Wednesday, February 6, 2013

WhenThou Art Converted

 Becoming Converted, is a topic that I frequently ponder on. I am so grateful for the testimony of Jesus Christ that I have been given, but there are times I wonder if I do enough to strengthen it.

President Harold B. Lee taught: “Testimony isn’t something that you have today and you keep always. Testimony is either going to grow and grow to the brightness of certainty, or it is going to diminish to nothingness, depending upon what we do about it. I say, the testimony that we recapture day by day is the thing that saves us from the pitfalls of the adversary.”
Elder Joseph B Wirthlin talks about the conversion process that the apostle Peter had to undergo:

The night before His crucifixion, Jesus shared the feast of the Passover with His twelve beloved Apostles, most of whom had been with Him throughout His ministry. At one point during this sacred evening, the Lord looked upon Peter, His senior Apostle and loyal friend. Knowing what would be required of Peter after the Ascension, the Lord said: “Simon, Simon, behold, Satan hath desired to have you, that he may sift you as wheat:

“But I have prayed for thee, that thy faith fail not: and when thou art converted, strengthen thy brethren.” (Luke 22:31–32; emphasis added.)

Imagine for a moment that you are Peter. Three years ago a holy stranger invited you to set aside your fishing boat and nets, your means of support for yourself and your family, and then asked you to follow Him. You did so without hesitation, and for three years you have continued to follow and to love and support and sustain Him. You have seen Him confound the wise, comfort the weary and the afflicted, heal the sick, and raise the dead to life. You have seen Him conquer evil spirits, calm the troubled seas, and for a few minutes, at least, you even walked on the water toward Him. You were at His side when Moses and Elias appeared to Him; you saw Him transfigured before your very eyes. You have committed your entire life to Him. And now He questions you by instructing you to strengthen your brethren “when thou art converted.”

Peter was surprised. He assured the Lord, “I am ready to go with thee, both into prison, and to death.” (Luke 22:33.) But Jesus knew and understood. He was not condemning Peter for a lack of conviction; Peter demonstrated his conviction during the Lord’s arrest. Rather, the Savior was telling Peter what he needed to do when his testimony became more secure. 

"How can you become converted? How can you make the gospel of Jesus Christ not just an influence in your life but the controlling influence and, indeed, the very core of what you are?"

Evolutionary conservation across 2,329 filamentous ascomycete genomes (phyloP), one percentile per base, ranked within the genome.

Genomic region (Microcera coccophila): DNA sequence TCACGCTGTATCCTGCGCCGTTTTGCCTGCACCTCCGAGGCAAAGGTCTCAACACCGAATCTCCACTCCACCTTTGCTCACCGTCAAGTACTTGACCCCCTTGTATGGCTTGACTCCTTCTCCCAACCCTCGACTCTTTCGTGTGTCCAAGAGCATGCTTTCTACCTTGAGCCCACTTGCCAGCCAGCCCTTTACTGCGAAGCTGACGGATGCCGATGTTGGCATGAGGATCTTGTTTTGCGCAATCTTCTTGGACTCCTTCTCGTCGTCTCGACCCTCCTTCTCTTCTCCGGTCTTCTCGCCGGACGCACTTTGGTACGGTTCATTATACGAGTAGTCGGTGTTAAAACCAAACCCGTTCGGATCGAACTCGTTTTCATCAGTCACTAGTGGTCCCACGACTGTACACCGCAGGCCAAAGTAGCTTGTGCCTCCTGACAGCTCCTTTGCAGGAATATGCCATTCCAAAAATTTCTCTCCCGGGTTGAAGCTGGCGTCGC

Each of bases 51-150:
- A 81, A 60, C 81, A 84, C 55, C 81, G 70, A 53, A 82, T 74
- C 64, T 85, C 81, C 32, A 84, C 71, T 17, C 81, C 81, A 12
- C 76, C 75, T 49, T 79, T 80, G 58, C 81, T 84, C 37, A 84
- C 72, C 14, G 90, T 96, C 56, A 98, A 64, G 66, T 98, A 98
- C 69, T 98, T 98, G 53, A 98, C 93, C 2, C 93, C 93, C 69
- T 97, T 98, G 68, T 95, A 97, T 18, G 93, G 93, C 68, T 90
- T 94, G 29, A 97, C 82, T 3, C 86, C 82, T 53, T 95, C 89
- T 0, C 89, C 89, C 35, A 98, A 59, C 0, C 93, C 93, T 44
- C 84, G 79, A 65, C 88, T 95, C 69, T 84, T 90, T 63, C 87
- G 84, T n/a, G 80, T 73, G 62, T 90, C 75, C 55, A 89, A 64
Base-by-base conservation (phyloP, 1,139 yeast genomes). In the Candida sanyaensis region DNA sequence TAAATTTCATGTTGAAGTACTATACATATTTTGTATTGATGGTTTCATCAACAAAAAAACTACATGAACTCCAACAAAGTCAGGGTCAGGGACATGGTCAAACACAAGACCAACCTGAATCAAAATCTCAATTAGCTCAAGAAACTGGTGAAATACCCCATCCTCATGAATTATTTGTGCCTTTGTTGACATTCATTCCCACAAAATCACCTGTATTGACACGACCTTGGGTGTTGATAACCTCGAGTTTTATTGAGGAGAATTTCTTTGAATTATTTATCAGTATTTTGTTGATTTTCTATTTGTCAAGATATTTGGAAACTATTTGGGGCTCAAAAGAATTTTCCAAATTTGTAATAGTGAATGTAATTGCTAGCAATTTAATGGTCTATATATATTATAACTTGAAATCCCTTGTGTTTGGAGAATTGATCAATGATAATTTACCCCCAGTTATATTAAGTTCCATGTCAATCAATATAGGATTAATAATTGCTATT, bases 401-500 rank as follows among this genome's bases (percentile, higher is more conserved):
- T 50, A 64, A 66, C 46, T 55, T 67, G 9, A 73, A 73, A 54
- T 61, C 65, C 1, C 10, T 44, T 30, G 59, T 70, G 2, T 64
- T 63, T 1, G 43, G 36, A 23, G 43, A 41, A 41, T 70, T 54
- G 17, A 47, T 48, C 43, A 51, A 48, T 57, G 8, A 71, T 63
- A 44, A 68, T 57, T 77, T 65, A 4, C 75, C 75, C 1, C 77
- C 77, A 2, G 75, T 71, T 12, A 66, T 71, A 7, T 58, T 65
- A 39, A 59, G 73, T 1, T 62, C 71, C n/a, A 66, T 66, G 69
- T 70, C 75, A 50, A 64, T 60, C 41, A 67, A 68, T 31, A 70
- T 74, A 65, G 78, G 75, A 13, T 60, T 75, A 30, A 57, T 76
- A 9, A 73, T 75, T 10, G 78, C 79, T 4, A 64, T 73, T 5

Elder Todd B Christofferson answers his own questions with this counsel:

1.  Beware of Pride.

2. Know what the Gospel is and grow to understand it more fully.

3. Pray. "Pray about your hopes and fears, your friends and family, your school and work, and the needs of those around you. Most of all, you should pray to be filled with the love of Christ. This love is given to those who are true followers of Jesus Christ, who ask for it with all the energy of their heart."

4. Serve Others. "To be converted, you must not only open your heart to a knowledge of the gospel and the love of God, you must practice the gospel law. You cannot fully understand or appreciate it unless you personally apply it in your life."

5. "Offer the Lord the gift of your broken, or repentant, heart and your contrite, or obedient, spirit."

I am grateful that the Lord provides for me so many opportunities to be humble and become converted unto Him and His Gospel. I pray that we each follow the counsels of our church leaders and become truly converted.




  1. I like how the first item in the list by Elder Christofferson is to 'beware of pride'. Reminded me of the talk given by Pres. Benson. A couple things that stand out to me from the talk are: "Pride is a very misunderstood sin, and many are sinning in ignorance." He then goes on to define what pride is. "The proud make every man their adversary by pitting their intellects, opinions, works, wealth, talents, or any other worldly measuring device against others. In the words of C. S. Lewis: 'Pride gets no pleasure out of having something, only out of having more of it than the next man. … It is the comparison that makes you proud: the pleasure of being above the rest. Once the element of competition has gone, pride has gone.' (Mere Christianity, New York: Macmillan, 1952, pp. 109–10.)" We have the pride of one person comparing them selves and wanting to lift themselves above others and there is also the pride towards God or those that have authority from God. "The proud cannot accept the authority of God giving direction to their lives." I struggle from time to time with pride and find that it is less of a temptation for me when I am striving to serve others.

  2. Yes, President Benson's talk is a very memorable one. It is easy to sometimes get caught up in that competitive spirit, and so much harder to humble yourself before God. I found a really great talk by Elder Marlin K Jensen that addresses the topic of humility found here: "When you think you have humility, you don't."

    Here's a link to President Benson's talk on pride as well.